Xerox's success as a company was due to its narrow focus on selling copiers only, not copiers and computers or other office equipment.

There are many other examples that illustrate the effectiveness of the ONE Thing concept, from Bill Gates and Warren Buffet to Coca-Cola and Intel. But how do you determine your one thing?

How to Find Your ONE Thing

The above examples are about famous people and companies, but success is not limited to them. Success is a matter of knowing what it means to you and finding your one thing.

So, how can you find your one thing? The answer is simple: purpose. It may sound abstract, but your purpose is simply the one thing you want your life to be about more than anything else. To achieve extraordinary results and massive success, you need to know what matters most to you and take daily actions that align with it.

As described in the book, ask yourself the following question to find your one thing: “What's the ONE Thing I can do in my life that would mean the most to me?”

For Michael Phelps, that one thing was swimming. For Bill Gates, that one thing was computers. For Intel, that one thing was microprocessors. For Coca-Cola, that one thing was cola drinks.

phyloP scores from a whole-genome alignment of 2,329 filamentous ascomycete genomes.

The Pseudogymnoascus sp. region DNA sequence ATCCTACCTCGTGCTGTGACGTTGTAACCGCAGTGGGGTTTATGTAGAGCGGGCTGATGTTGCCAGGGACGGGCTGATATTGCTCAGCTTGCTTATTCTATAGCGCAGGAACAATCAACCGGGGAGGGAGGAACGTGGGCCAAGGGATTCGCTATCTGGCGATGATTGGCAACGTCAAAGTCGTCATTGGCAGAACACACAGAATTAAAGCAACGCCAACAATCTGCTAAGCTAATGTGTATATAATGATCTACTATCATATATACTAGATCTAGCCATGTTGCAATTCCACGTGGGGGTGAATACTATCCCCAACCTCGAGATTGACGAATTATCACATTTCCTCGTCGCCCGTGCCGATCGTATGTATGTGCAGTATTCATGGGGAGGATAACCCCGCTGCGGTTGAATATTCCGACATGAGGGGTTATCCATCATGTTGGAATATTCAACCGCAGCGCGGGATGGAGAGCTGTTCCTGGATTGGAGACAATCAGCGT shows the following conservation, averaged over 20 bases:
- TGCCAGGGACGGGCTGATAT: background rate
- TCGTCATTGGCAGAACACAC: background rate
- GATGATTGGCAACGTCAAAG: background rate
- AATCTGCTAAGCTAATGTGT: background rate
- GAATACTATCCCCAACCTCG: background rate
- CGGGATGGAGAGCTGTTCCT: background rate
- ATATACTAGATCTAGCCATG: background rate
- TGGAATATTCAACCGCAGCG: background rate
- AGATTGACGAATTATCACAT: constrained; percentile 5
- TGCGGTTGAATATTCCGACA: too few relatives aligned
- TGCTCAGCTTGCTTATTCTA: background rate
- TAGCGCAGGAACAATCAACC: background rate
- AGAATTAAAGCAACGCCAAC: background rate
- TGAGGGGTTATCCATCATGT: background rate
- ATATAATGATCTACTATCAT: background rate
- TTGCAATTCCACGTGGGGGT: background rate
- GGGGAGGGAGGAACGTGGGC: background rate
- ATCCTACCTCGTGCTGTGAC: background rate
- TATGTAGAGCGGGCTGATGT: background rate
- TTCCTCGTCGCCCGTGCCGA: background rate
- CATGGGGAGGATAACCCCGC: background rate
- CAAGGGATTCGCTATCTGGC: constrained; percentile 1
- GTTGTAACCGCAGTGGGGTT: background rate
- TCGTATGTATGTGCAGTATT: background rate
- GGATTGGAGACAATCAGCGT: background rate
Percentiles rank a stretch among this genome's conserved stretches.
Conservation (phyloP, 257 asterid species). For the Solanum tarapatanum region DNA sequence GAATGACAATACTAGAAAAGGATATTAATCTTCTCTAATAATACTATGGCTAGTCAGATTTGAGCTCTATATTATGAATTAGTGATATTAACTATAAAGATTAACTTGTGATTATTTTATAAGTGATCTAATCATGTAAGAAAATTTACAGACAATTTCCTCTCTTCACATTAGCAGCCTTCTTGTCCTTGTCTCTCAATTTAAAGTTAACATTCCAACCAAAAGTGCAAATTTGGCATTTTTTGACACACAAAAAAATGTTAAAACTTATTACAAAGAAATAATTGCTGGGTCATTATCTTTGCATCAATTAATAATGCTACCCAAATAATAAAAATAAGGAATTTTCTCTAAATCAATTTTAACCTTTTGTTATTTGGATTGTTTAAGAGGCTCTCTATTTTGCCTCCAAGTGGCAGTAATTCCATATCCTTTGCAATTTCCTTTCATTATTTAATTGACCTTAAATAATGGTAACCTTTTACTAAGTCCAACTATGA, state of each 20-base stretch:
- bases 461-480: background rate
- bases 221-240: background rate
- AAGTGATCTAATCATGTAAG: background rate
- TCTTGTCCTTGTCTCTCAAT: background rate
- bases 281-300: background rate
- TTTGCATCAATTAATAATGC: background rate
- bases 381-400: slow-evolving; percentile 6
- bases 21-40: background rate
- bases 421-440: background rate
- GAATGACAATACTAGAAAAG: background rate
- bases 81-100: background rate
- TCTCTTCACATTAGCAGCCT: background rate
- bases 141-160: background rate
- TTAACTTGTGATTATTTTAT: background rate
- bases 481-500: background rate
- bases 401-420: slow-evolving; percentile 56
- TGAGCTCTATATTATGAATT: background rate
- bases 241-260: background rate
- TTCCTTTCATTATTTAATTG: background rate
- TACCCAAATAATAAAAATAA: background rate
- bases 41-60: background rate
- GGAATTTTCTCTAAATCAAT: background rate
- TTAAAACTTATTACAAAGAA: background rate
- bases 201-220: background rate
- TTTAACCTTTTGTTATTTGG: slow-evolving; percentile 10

So, what's your one thing?

Is it related to your career? As an engineer, there are many career paths available to you. And if you’re already on a path you like, check out this episode with MIT Professor Mark Herschberg who helped start MIT’s Career Success Accelerator program to find your career purpose.

Or maybe, is it related to a humanitarian cause? On an episode of the Engineering Our Future Podcast, Avery Bang and Devin Connell from Bridges to Prosperity talk about their work connecting millions of poor people in the most remote areas of Africa and South America.

What if you cannot come up with an answer to the question above and find your “one thing” right off the bat? Well, no problem!

Simply pick a direction that you think you'd want to go and start going down that path. If you later find out that you don't like it or that it's not for you, you can always change your mind—and your direction.


If you take only one thing away from this post, remember this: “Success is sequential, not simultaneous.”

Contrary to popular belief, achieving success involves working on one thing for a long enough time to improve your skills and abilities. Better skills lead to better results, which pave the way for success.

It sounds simple, right? However, even after finding your one thing, you must protect yourself from the messages the media inundates you with about achieving success. Messages like “where there’s a will, there’s a way” and “work while they sleep” are misbeliefs that have become “true” because they are often repeated. These “lies of success” can lead you astray from the path towards true success.

So, in the next article in this series detailing the lessons from The ONE Thing book, you’ll get to know what these lies are so you can avoid them and do what will actually get you success at your one thing — and in life.